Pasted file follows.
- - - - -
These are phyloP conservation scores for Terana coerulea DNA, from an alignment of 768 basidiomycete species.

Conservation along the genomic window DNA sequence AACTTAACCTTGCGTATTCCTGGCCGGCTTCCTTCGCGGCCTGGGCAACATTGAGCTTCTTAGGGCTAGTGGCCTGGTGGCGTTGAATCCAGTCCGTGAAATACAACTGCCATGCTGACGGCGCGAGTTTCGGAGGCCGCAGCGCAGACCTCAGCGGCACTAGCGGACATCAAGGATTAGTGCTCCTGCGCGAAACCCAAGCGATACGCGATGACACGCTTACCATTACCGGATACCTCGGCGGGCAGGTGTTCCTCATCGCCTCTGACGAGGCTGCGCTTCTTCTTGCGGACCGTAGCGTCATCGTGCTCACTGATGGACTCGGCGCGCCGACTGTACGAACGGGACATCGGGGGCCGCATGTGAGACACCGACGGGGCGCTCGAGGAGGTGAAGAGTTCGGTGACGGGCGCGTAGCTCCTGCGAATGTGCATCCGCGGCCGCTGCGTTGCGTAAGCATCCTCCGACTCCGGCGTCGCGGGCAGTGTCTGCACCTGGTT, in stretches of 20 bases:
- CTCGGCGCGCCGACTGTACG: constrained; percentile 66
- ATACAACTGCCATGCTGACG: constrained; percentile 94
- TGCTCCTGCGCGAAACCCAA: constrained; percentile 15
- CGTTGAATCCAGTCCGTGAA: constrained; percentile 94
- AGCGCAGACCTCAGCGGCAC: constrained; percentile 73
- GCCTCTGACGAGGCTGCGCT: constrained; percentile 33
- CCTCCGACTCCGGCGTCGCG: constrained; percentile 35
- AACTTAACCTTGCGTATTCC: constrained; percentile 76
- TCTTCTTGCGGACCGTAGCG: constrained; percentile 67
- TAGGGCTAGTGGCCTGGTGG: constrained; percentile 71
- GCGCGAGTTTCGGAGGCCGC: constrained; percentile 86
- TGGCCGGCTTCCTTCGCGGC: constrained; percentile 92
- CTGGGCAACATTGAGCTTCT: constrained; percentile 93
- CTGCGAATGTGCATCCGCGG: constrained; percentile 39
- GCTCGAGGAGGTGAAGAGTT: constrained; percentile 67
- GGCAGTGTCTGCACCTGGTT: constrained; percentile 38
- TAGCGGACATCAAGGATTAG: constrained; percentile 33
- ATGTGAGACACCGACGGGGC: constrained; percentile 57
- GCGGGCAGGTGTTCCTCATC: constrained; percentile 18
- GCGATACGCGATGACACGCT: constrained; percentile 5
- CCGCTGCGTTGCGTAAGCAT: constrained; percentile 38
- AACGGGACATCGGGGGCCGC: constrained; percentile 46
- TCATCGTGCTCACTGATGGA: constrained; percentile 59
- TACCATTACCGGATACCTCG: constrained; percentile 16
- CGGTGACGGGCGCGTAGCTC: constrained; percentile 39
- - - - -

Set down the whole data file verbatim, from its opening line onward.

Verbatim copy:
These are phyloP conservation scores for Terana coerulea DNA, from an alignment of 768 basidiomycete species.

Conservation along the genomic window DNA sequence AACTTAACCTTGCGTATTCCTGGCCGGCTTCCTTCGCGGCCTGGGCAACATTGAGCTTCTTAGGGCTAGTGGCCTGGTGGCGTTGAATCCAGTCCGTGAAATACAACTGCCATGCTGACGGCGCGAGTTTCGGAGGCCGCAGCGCAGACCTCAGCGGCACTAGCGGACATCAAGGATTAGTGCTCCTGCGCGAAACCCAAGCGATACGCGATGACACGCTTACCATTACCGGATACCTCGGCGGGCAGGTGTTCCTCATCGCCTCTGACGAGGCTGCGCTTCTTCTTGCGGACCGTAGCGTCATCGTGCTCACTGATGGACTCGGCGCGCCGACTGTACGAACGGGACATCGGGGGCCGCATGTGAGACACCGACGGGGCGCTCGAGGAGGTGAAGAGTTCGGTGACGGGCGCGTAGCTCCTGCGAATGTGCATCCGCGGCCGCTGCGTTGCGTAAGCATCCTCCGACTCCGGCGTCGCGGGCAGTGTCTGCACCTGGTT, in stretches of 20 bases:
- CTCGGCGCGCCGACTGTACG: constrained; percentile 66
- ATACAACTGCCATGCTGACG: constrained; percentile 94
- TGCTCCTGCGCGAAACCCAA: constrained; percentile 15
- CGTTGAATCCAGTCCGTGAA: constrained; percentile 94
- AGCGCAGACCTCAGCGGCAC: constrained; percentile 73
- GCCTCTGACGAGGCTGCGCT: constrained; percentile 33
- CCTCCGACTCCGGCGTCGCG: constrained; percentile 35
- AACTTAACCTTGCGTATTCC: constrained; percentile 76
- TCTTCTTGCGGACCGTAGCG: constrained; percentile 67
- TAGGGCTAGTGGCCTGGTGG: constrained; percentile 71
- GCGCGAGTTTCGGAGGCCGC: constrained; percentile 86
- TGGCCGGCTTCCTTCGCGGC: constrained; percentile 92
- CTGGGCAACATTGAGCTTCT: constrained; percentile 93
- CTGCGAATGTGCATCCGCGG: constrained; percentile 39
- GCTCGAGGAGGTGAAGAGTT: constrained; percentile 67
- GGCAGTGTCTGCACCTGGTT: constrained; percentile 38
- TAGCGGACATCAAGGATTAG: constrained; percentile 33
- ATGTGAGACACCGACGGGGC: constrained; percentile 57
- GCGGGCAGGTGTTCCTCATC: constrained; percentile 18
- GCGATACGCGATGACACGCT: constrained; percentile 5
- CCGCTGCGTTGCGTAAGCAT: constrained; percentile 38
- AACGGGACATCGGGGGCCGC: constrained; percentile 46
- TCATCGTGCTCACTGATGGA: constrained; percentile 59
- TACCATTACCGGATACCTCG: constrained; percentile 16
- CGGTGACGGGCGCGTAGCTC: constrained; percentile 39